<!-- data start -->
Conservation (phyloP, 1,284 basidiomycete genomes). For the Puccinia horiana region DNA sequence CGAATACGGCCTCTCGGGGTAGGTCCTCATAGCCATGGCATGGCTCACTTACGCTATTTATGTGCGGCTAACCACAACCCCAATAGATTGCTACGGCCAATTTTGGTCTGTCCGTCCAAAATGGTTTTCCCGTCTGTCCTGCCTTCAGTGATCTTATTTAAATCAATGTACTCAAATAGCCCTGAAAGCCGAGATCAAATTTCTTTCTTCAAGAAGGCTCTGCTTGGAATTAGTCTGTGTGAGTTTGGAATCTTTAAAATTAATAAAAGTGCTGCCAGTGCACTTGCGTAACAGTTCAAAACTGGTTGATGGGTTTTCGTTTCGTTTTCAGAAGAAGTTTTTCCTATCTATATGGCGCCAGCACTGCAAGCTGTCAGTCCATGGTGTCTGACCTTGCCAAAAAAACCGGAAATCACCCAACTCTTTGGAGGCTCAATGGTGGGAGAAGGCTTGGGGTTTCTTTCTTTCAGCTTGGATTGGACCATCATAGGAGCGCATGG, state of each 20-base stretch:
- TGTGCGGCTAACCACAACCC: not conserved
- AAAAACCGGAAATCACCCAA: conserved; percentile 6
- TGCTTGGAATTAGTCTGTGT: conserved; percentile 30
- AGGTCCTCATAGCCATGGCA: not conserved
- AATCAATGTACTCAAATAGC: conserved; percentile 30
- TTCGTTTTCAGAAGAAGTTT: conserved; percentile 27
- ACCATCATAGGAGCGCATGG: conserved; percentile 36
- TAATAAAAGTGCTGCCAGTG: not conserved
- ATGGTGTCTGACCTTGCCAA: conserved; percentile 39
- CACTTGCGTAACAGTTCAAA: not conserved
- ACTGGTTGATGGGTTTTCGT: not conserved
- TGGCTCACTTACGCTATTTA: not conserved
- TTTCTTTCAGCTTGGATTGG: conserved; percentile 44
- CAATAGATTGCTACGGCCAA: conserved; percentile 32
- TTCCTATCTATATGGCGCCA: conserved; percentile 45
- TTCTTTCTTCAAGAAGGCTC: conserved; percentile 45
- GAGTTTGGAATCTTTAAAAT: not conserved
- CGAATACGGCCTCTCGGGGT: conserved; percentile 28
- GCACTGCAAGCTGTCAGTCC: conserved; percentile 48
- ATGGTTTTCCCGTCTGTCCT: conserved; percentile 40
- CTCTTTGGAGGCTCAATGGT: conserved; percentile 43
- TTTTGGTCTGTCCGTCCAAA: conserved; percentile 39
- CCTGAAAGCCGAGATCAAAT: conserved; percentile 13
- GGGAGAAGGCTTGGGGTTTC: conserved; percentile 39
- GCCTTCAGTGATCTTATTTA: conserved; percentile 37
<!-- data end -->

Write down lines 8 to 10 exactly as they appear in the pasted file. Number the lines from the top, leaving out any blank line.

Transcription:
- ACCATCATAGGAGCGCATGG: conserved; percentile 36
- TAATAAAAGTGCTGCCAGTG: not conserved
- ATGGTGTCTGACCTTGCCAA: conserved; percentile 39